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CU praises McDonald’s announcement on antibiotics in chicken, rbST in milk

Company says it intends to phase out use of medically important antibiotics in its chicken supply chain within two years.

March 4, 2015

Press Statement by Consumers Union on McDonald’s Decision to Phase out

Antibiotics in Chicken, Genetically Engineered Growth Hormone in Milk

Yonkers, NY—Today, Consumers Union, the public policy arm of Consumer Reports, praised McDonald’s for its announcement that, within two years, in its U.S. operations, it will only source chicken raised without antibiotics that are important to human medicine. Consumers Union also praised the company for its announcement that it will offer low-fat white milk and fat-free chocolate milk from cows that are not treated with rbST, a genetically engineered growth hormone. Consumers Union and several groups have been involved in conversations with McDonald’s leading to its antibiotics decisions.

“McDonald’s announcement represents important progress on reducing the overuse of antibiotics and goes beyond FDA’s current policy. We hope that other companies will follow McDonald’s lead.   We also hope that the company takes similar steps with regard to its beef and pork, and will extend improvements to operations outside the United States,” said Jean Halloran, Director of Food Policy Initiatives at Consumers Union.

The U.S. Food & Drug Administration is so far only implementing a more limited voluntary plan, asking drug and livestock producers to phase out the use of medically important antibiotics in food animals for growth promotion, leaving the door open for the ongoing use of these drugs for disease prevention.  Use for disease prevention on industrial farms accounts for the vast majority of antibiotic use in food animals.  Consumers Union has long been in the forefront to inform and educate the public, press, lawmakers and companies to work to reduce the overuse of antibiotics.  Consumer Reports testing has found high levels of antibiotic resistance in bacteria in chicken sold at retail.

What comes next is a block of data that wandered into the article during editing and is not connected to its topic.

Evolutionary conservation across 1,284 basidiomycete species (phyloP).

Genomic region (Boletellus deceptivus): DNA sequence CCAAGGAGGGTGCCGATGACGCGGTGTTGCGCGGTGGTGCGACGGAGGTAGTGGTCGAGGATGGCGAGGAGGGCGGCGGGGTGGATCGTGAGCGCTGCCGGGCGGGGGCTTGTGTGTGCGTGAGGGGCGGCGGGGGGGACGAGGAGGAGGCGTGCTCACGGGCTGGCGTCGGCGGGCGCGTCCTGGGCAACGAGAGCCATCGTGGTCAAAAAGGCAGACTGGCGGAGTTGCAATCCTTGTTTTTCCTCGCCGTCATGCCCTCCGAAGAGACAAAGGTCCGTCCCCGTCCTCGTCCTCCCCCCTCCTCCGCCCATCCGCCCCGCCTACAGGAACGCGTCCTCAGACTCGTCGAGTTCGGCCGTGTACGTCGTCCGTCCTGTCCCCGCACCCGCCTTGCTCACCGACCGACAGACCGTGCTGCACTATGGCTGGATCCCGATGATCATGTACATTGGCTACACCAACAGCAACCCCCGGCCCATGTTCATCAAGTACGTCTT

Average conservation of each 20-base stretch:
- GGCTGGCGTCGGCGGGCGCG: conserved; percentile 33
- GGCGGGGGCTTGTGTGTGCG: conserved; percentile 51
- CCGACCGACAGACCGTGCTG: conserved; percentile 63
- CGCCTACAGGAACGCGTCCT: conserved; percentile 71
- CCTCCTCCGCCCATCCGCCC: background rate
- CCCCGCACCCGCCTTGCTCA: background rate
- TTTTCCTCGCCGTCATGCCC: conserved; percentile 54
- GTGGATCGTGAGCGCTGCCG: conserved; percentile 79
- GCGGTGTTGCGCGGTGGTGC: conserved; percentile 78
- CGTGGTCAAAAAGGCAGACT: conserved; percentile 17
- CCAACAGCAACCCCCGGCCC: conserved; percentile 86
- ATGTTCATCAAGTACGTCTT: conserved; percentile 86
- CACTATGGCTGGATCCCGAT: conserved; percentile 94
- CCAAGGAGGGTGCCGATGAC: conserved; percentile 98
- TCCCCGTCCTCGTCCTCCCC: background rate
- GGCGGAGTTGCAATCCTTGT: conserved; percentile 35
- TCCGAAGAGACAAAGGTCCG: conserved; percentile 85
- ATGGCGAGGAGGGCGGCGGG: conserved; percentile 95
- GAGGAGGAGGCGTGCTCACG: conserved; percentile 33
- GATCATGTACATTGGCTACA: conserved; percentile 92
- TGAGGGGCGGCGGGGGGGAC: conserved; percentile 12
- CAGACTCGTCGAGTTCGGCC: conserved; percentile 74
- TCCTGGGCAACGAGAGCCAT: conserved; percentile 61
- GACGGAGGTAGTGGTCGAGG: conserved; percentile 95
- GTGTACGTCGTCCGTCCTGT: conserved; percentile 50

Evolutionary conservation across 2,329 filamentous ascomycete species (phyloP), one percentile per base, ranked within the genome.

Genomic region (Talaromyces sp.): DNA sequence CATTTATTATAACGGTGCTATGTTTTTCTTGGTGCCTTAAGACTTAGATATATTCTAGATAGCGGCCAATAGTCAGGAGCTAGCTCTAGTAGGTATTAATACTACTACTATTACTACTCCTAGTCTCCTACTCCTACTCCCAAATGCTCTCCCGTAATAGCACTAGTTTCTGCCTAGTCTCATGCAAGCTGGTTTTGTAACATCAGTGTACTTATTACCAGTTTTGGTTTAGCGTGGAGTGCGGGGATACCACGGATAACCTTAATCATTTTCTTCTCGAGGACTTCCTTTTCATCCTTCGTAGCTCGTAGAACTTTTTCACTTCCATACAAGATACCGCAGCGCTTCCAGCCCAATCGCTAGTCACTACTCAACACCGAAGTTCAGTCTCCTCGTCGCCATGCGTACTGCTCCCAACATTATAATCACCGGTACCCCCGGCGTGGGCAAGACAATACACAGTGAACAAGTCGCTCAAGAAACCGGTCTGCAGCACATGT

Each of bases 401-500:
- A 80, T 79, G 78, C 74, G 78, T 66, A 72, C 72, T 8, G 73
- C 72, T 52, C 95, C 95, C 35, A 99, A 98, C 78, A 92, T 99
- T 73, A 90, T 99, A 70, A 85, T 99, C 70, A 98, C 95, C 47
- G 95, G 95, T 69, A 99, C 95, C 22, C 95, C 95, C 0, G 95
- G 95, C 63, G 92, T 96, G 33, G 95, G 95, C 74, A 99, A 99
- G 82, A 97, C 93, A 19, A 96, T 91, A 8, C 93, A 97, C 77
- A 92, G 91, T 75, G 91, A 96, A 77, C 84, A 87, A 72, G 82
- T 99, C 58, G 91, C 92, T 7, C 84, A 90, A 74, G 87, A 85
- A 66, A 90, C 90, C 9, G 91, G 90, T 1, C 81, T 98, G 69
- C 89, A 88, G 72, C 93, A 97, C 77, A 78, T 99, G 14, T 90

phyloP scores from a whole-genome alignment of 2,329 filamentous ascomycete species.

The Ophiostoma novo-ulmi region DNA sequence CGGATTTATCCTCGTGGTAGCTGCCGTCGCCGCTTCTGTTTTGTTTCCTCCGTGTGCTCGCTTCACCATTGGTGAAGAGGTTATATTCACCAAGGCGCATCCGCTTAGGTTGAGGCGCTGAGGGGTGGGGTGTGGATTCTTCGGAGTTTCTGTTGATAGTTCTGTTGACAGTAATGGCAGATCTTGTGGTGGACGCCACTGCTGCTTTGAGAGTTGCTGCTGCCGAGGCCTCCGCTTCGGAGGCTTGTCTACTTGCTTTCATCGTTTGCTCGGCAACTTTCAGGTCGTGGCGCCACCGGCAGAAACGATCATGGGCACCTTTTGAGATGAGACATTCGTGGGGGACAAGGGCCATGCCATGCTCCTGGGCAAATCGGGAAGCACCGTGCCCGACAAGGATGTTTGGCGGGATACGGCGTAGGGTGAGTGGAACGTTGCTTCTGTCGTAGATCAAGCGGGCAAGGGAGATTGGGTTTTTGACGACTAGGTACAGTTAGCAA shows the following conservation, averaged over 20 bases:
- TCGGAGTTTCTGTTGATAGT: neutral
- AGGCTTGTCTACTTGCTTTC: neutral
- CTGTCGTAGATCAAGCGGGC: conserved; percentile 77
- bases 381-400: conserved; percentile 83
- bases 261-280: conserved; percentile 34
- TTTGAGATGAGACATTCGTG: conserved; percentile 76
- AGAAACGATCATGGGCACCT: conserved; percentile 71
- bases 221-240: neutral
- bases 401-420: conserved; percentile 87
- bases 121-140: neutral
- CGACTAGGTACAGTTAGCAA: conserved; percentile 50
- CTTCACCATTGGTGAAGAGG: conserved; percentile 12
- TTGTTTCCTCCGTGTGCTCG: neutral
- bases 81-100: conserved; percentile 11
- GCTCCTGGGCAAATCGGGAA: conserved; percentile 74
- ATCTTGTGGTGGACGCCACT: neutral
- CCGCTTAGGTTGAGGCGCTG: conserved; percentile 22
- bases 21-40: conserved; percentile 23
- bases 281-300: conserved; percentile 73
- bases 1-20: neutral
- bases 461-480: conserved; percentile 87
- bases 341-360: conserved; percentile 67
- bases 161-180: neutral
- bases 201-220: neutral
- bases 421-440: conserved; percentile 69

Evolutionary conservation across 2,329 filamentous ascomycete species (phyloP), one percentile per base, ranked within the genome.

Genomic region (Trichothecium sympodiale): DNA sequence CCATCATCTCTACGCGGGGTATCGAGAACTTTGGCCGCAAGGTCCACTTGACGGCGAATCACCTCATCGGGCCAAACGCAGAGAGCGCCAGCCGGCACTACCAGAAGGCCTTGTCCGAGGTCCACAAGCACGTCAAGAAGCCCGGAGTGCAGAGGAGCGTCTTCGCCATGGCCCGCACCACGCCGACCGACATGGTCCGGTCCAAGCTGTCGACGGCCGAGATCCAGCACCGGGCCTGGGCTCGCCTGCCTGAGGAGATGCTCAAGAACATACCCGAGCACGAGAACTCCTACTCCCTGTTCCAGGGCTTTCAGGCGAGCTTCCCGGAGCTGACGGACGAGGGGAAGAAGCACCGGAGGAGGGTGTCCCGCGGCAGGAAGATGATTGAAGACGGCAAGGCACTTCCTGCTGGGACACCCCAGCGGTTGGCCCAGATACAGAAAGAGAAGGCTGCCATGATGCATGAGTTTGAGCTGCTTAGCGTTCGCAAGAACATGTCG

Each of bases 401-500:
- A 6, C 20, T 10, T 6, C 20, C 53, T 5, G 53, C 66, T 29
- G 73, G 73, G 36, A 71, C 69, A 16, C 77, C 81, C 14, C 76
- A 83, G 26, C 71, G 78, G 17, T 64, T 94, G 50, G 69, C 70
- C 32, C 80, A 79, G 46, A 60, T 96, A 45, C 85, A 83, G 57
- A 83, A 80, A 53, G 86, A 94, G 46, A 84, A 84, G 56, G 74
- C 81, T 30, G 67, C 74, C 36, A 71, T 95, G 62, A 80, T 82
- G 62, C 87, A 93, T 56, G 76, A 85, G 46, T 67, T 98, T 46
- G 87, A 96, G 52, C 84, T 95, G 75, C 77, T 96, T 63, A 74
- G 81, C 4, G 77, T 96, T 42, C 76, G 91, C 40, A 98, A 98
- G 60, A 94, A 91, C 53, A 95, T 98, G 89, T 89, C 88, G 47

Nearly 80 percent of all antibiotics sold in the U.S. are for use in food animals, and overuse can promote the prevalence of antibiotic-resistant bacteria in the food supply and environment, ultimately resulting in resistant infections in humans. Illnesses caused by drug-resistant strains of bacteria are more likely to be serious and potentially even fatal when the medicines used to treat them are rendered less effective.  The CDC recently stated that 23,000 deaths annually can be attributed to antibiotic resistant infections.

Consumers Union also praised McDonald’s for committing to sourcing non-rbST milk, noting that research does show that there are important differences in milk from rbST-treated cows.  rbST is known to increase the levels of insulin-like growth factor 1 (IGF-1) in cows, which can lead to increased IGF-1 in milk. Many studies have noted some links associated between IGF-1 levels and increased risk of cancer, especially breast and prostate cancer.  Treated cows also have more udder infections, which are treated with antibiotics.  Avoiding rbST is thus another way to limit antibiotic use.


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